Pa. woman sentenced for tainting Children's Advil with muscle relaxers
A Wilkes-Barre woman was sentenced to 26 months in jail on Tuesday for filling a bottle of Children’s Advil with prescription muscle relaxers and returning it to store shelves.
Yolanda Holman, 35, has been ordered to surrender June 16 to begin serving her federal prison term.
Holman bought a bottle of Children’s Advil from a Rite Aid store on Aug. 23, 2013. She emptied out the Advil, refilled the bottle with prescription muscle relaxers and iron pills, re-glued the box shut and sent her daughter to return it to a different Rite Aid store for a $7-refund, court documents state.
A customer who purchased the tainted medication alerted Rite Aid employees, who in turn notified law enforcement. All of the tainted medicine was recovered or destroyed, and it presented no danger to the public, officials said.
Holman pleaded guilty Feb. 4 to information charging her with one felony count of tampering with a consumer product, which carries a maximum possible penalty of 10 years in prison and a $250,000 fine.
But, in a sentencing memorandum arguing for leniency, Holman’s defense attorney said her client didn’t intend to cause harm by tampering with the medication.
“She wanted the pills but did not want to pay for them,” the memorandum states. “She opened the box, took the pills and, rather than replacing the pills with candies, stones, anything harmless, she refilled the bottle with muscle relaxers that she no longer used.”
The memorandum points out Holman “has spent her life desperate for money,” suffers from mental health and intellectual disabilities and is functionally illiterate.
“Without ill-will, only a person with limited intelligence would have done what Holman did to avoid paying for this relatively inexpensive medication,” the memorandum states. “She does, now, appreciate the potential consequence to another of her criminal behavior.”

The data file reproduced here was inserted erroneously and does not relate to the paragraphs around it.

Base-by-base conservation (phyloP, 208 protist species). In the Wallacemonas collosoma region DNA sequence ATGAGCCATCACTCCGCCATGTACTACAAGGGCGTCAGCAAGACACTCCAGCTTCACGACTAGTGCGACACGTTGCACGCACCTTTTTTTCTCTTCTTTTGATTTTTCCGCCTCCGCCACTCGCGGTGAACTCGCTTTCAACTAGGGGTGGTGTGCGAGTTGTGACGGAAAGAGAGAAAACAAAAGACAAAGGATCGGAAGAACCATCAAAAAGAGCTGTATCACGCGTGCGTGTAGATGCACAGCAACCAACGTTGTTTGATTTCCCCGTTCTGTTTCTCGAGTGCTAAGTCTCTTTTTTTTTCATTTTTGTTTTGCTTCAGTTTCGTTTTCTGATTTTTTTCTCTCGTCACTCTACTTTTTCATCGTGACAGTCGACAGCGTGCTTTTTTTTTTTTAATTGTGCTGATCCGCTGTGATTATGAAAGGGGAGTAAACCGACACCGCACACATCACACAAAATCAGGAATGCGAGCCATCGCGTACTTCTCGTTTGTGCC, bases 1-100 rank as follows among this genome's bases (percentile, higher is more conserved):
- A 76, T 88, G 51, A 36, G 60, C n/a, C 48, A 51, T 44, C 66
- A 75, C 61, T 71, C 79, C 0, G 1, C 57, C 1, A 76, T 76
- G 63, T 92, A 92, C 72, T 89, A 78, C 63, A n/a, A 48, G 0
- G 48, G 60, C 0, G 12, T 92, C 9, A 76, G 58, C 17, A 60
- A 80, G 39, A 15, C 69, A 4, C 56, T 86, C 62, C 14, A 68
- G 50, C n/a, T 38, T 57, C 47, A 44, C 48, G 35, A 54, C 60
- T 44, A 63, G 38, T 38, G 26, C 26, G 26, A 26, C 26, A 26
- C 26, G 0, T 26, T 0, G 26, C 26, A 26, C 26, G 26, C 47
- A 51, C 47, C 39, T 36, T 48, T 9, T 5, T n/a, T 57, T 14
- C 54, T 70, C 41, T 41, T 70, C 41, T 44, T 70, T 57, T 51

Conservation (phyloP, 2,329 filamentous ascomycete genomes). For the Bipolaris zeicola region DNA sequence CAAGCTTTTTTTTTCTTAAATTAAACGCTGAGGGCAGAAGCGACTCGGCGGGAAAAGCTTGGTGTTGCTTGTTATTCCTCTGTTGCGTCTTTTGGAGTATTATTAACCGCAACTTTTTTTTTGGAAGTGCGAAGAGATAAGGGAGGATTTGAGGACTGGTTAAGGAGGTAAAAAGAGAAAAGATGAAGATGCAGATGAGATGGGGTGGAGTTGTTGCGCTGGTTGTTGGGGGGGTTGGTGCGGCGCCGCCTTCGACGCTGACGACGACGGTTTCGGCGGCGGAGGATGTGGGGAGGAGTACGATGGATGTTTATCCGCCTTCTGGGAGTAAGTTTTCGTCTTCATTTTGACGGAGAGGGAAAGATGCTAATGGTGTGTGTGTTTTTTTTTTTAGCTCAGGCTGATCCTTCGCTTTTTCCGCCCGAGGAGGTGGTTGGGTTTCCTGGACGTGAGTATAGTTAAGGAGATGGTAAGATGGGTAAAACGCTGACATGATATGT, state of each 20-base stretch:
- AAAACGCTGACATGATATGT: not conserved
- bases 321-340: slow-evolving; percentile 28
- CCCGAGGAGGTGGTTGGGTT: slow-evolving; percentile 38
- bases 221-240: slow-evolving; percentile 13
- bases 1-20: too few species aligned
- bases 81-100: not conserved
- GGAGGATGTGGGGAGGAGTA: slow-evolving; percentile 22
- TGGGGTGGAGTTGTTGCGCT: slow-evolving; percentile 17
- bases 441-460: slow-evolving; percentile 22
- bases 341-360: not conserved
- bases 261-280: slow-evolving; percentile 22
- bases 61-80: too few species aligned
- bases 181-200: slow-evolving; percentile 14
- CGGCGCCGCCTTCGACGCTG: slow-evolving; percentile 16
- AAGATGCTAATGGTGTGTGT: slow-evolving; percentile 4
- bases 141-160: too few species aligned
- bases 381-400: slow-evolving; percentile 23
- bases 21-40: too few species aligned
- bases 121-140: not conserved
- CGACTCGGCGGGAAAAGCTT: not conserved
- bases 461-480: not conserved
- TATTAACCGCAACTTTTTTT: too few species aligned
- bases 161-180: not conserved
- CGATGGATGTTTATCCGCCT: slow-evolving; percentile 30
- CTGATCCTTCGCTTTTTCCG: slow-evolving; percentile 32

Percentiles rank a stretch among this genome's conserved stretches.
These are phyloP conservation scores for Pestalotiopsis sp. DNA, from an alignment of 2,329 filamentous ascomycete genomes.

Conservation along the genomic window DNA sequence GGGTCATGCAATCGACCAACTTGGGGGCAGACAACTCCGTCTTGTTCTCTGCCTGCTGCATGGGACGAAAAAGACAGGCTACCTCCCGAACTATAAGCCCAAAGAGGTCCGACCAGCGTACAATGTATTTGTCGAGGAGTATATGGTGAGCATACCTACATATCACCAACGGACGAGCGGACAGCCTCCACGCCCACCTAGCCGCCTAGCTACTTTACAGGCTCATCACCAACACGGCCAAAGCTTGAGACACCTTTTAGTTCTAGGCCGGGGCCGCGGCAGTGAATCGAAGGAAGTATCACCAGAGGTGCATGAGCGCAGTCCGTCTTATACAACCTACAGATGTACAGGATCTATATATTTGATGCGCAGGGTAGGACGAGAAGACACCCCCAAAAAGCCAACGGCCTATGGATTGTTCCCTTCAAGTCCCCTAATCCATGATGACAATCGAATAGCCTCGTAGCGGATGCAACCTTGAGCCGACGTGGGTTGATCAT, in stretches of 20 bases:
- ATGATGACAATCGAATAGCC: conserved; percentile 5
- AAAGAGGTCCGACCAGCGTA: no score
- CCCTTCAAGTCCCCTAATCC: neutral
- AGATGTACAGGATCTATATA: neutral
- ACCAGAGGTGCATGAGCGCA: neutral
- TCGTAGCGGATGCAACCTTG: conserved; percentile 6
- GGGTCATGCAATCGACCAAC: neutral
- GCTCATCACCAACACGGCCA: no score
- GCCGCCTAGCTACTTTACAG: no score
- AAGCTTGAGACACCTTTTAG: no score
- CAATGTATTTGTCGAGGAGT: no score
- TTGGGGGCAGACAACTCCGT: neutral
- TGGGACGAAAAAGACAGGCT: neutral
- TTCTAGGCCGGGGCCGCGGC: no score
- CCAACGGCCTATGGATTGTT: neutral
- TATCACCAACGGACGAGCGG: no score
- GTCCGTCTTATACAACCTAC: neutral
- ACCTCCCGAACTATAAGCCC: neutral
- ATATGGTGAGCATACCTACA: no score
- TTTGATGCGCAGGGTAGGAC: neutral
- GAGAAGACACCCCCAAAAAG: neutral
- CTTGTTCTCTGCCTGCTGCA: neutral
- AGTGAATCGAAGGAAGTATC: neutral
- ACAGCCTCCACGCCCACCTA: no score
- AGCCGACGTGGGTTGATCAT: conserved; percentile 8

Prosecutors contended that Holman admitted to committing a similar offense two months earlier and said her conduct “implicated and strained the resources of multiple corporations in varying ways” before investigators were able to determine where the tainted products originated.
The government's sentencing memorandum claims Holman used her mentally-challenged eldest child to return the tainted Advil, “an act which speaks to the defendant’s attempt to avoid detection and shield herself to the detriment of her disabled daughter.”
Prosecutors further noted that, at the time of Holman’s offense, she was still on probation after pleading guilty to stealing over $5,300 in food stamps by falsifying information on a 2011 assistance application.
“The crime appears to be part of a pattern of behavior engaged in by the defendant that demonstrates a reckless disregard for others,” the government's memo states. “In essence, the defendants placed others at risk, particularly children, in order to have a few more dollars in her pocket.”